To determine the incidence, size, and outcome of spontaneous massive fetomaternal transplacental hemorrhage in Manitoba.
The Kleihauer maternal-fetal screening records at the Rh Laboratory were reviewed for the period October 1970 to December 1992. Rh Laboratory correspondence for the 7-year period ending December 31, 1992, was reviewed to determine those instances of fetomaternal transplacental hemorrhage for which there was knowledge regarding fetal and neonatal outcome.
Twenty-seven of 30,944 Rh-negative women undergoing routine Kleihauer screening at delivery had fetomaternal transplacental hemorrhages of at least 80 mL of fetal blood (incidence one in 1146 pregnancies); in 11 of the 27, the hemorrhages were 150 mL of blood or more (one in 2813 pregnancies). In non-routinely screened, selected maternal blood samples, sent because of unexplained fetal distress, fetal death, or neonatal anemia, 36 had evidence of fetomaternal transplacental hemorrhage of at least 80 mL of blood, 28 of which were in the 7-year period ending December 31, 1992 (one in 3893 pregnancies). Of these 28, 25 had hemorrhages of at least 150 mL of blood (one in 4360 pregnancies). Ascertainment of fetomaternal transplacental hemorrhage of 150 mL or more in women referred because of fetal or neonatal problems was 2813/4360 x 100 = 64.5%. Twenty-six cases in the final 7-year period had information regarding perinatal outcome. The incidence of adverse outcomes following massive fetomaternal transplacental hemorrhage was 46% (12 of 26). There were ten perinatal deaths, one infant death at 6 months, and one infant with spastic quadriplegia.
Massive fetomaternal transplacental hemorrhage is uncommon but not rare, and subsequent adverse outcomes are common. A high index of suspicion with prompt investigation and appropriate management may improve the perinatal outcome following massive fetomaternal transplacental hemorrhage.
The Winnipeg Rh Laboratory has reviewed its experiences with maternal CW alloimmunization. From September 24, 1956, to March 31, 1992, 12 women with significant CW alloimmunization underwent 18 pregnancies. In 3 (4 pregnancies) the antibody, despite its strength, was 'naturally occurring' (i.e. there was no known exposure to CW-positive red cells). The remaining 9 women (14 pregnancies) had CW-positive husbands. Two had CW-negative babies and a third infant, probably CW negative, was stillborn and macerated at 43 weeks gestation. Eleven babies were CW positive and had hemolytic disease of the newborn (HDN), with antiglobulin-positive red cells. Five did not require treatment; 2 needed phototherapy only, and 4 (born between 1956 and 1963) required exchange transfusions. No anti-CW screening was carried out until 1977; thereafter it was sporadic, 11 of 51 screening red cells being CW positive in the 39-month period ending March 31st, 1992. From November 1, 1977, to March 31, 1992, 24 women (30 pregnancies, 31 conceptuses) with insignificant anti-CW alloantibodies were identified. Extrapolating these figures to the entire period from September 24, 1956, to March 31, 1992, we estimate that at least 430 women (at least 573 pregnancies) were CW alloimmunized, most of the antibodies being 'naturally occurring'. Only 2% of the conceptuses were CW positive and affected; none were severely affected. Anti-CW is relatively common, occurring in about 1 pregnant Manitoban woman in 1,100. On very rare occasions (11 times in Manitoba in 36 years and 5 months) anti-CW HDN occurs which, although not severe, may end in kernicterus with brain damage or neonatal death unless it is detected promptly and treated appropriately.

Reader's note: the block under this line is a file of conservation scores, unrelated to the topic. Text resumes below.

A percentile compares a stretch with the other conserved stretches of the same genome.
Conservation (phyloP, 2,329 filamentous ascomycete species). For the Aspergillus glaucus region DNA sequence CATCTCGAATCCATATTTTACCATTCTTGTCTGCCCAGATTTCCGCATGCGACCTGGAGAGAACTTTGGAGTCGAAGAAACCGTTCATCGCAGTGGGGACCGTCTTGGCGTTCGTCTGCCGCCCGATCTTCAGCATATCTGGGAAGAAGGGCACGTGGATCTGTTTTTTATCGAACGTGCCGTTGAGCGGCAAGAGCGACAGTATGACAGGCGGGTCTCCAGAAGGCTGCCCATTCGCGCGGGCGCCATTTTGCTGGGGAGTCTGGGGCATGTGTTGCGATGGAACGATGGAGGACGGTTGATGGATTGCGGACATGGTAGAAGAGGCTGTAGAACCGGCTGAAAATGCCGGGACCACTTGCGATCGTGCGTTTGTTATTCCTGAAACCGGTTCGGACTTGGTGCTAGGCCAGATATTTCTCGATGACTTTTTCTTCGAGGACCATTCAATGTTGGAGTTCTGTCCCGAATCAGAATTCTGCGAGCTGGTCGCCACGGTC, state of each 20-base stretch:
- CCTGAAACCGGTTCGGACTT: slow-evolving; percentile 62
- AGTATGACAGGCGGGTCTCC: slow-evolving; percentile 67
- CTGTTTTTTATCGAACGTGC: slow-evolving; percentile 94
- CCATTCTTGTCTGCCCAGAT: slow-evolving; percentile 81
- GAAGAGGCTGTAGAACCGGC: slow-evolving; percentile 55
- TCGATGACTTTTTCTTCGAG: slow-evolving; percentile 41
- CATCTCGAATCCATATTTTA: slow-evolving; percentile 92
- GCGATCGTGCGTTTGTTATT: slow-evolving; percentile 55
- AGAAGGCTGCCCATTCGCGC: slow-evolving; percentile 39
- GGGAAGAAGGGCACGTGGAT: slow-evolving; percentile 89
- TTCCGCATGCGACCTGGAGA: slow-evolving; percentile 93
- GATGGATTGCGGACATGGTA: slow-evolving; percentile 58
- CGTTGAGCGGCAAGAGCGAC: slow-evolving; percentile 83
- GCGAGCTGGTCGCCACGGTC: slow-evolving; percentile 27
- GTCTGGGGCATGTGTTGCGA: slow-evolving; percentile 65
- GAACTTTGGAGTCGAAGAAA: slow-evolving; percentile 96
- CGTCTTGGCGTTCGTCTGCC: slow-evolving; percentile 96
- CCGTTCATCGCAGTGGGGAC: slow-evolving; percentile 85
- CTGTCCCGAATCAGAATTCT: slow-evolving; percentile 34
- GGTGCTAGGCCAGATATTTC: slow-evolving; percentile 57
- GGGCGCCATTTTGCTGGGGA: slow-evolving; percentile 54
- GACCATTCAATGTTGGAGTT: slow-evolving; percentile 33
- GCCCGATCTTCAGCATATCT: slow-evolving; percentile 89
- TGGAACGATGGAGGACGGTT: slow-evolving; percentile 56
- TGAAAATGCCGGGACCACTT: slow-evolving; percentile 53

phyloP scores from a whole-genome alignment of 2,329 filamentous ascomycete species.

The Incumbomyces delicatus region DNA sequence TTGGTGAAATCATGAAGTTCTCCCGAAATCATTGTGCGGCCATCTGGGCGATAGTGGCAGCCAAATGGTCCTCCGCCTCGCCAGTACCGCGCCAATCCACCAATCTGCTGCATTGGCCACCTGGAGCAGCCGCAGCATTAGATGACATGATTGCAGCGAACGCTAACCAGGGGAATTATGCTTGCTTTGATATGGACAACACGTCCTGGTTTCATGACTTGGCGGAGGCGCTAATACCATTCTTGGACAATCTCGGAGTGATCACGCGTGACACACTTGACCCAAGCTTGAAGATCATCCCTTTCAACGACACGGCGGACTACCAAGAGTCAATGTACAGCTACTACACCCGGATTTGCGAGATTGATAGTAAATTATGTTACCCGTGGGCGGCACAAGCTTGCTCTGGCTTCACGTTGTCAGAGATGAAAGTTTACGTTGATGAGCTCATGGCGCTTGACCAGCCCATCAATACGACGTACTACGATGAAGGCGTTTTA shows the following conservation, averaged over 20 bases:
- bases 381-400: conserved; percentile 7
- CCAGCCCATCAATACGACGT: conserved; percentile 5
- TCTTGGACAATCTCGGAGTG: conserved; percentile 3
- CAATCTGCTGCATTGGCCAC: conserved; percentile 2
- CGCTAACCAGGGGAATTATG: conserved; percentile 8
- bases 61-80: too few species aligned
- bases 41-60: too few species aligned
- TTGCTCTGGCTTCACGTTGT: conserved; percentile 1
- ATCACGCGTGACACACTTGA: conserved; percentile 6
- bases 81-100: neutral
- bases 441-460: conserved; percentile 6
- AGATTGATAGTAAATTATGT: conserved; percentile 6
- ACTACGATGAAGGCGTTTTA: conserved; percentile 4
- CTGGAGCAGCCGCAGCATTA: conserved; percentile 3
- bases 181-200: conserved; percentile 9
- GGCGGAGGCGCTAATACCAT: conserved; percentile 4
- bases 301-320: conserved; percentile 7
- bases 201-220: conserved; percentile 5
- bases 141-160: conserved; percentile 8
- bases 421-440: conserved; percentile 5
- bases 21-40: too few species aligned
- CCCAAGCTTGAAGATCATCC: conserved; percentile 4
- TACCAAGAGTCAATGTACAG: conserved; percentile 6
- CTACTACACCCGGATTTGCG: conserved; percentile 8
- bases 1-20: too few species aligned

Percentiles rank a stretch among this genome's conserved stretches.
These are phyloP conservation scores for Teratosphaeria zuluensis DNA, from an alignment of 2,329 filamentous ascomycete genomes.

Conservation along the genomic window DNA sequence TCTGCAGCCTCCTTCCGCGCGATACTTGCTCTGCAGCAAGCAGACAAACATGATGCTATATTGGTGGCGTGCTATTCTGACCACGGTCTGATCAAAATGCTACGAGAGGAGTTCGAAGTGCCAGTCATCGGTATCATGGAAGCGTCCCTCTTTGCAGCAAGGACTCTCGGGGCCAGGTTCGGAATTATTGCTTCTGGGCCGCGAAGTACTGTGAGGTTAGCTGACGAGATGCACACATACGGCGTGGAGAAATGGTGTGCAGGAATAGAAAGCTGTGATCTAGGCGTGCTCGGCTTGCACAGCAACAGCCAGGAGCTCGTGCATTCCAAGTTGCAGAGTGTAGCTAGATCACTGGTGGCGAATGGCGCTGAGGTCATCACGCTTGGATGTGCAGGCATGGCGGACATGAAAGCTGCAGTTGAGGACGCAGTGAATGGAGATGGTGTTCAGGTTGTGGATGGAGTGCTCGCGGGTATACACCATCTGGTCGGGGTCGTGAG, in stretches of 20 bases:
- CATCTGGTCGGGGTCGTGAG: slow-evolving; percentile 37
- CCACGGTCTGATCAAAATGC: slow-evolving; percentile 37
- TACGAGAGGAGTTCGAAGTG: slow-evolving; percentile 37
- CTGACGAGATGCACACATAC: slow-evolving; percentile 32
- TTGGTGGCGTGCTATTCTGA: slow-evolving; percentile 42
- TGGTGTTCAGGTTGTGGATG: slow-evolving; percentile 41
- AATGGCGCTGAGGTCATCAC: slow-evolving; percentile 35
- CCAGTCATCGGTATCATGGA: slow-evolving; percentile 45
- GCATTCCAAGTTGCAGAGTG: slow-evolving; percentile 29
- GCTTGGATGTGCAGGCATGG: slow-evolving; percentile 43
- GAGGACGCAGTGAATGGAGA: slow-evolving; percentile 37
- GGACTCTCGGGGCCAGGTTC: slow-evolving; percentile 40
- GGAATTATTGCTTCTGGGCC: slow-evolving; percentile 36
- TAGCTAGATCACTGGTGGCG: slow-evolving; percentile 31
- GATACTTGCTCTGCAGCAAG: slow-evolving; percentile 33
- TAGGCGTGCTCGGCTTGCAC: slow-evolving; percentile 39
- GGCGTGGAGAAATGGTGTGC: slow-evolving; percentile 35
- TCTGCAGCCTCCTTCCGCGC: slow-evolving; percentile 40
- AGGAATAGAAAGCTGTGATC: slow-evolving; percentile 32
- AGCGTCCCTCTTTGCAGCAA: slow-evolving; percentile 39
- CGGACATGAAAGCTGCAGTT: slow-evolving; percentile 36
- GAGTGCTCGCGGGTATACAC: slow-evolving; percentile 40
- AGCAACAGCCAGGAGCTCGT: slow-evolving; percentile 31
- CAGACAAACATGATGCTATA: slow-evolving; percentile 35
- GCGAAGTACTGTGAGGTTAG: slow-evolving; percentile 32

Great advances have been made in the management of Rh erythroblastosis fetalis in the past two decades. Perinatal mortality has been reduced from 16.4% to 3.2%. However, perinatal mortality can only be reduced to zero if Rh erythroblastosis can be eradicated by prevention of Rh isoimmunization. Although prevention of Rh immunization by Rh immune globulin prophylaxis is now a reality, it does not appear that Rh immunization will be completely prevented with a single postdelivery injection. Antenatal treatment plus screening by the Kleihauer technique for massive transplacental hemorrhage may be necessary before complete suppression can be achieved. Low protein Rh immune globulin, and ultimately column-produced, very low protein, highly purified Rh immune globulin for intravenous use may prove to be the safest, most economical, and effective material for Rh prevention and total eradication of Rh erythroblastosis fetalis.
For two decades the perinatal mortality caused by erythroblastosis has been decreasing in Manitoba. The improved management of Rh-immunized pregnancies has lowered the death rate among affected infants from 10.8% to 3.4%, while the prevention of Rh immunization has reduced its incidence from 9.1 to 2.2 per 1000 total births. In its first 6 years and 8 months Manitoba's antenatal prophylaxis program, in which immunoglobulin is administered to Rh-negative women at 28 weeks' gestation, reduced the incidence of Rh immunization during pregnancy by 93%. In combination with post-abortion and postpartum prophylaxis the antenatal treatment has provided a protection rate of 98.6% among primigravidas at risk. Further improvements are expected.
Cites: Can Med Assoc J. 1977 Feb 5;116(3):282-4402178
Cites: Can Med Assoc J. 1980 Dec 6;123(11):1121-76161687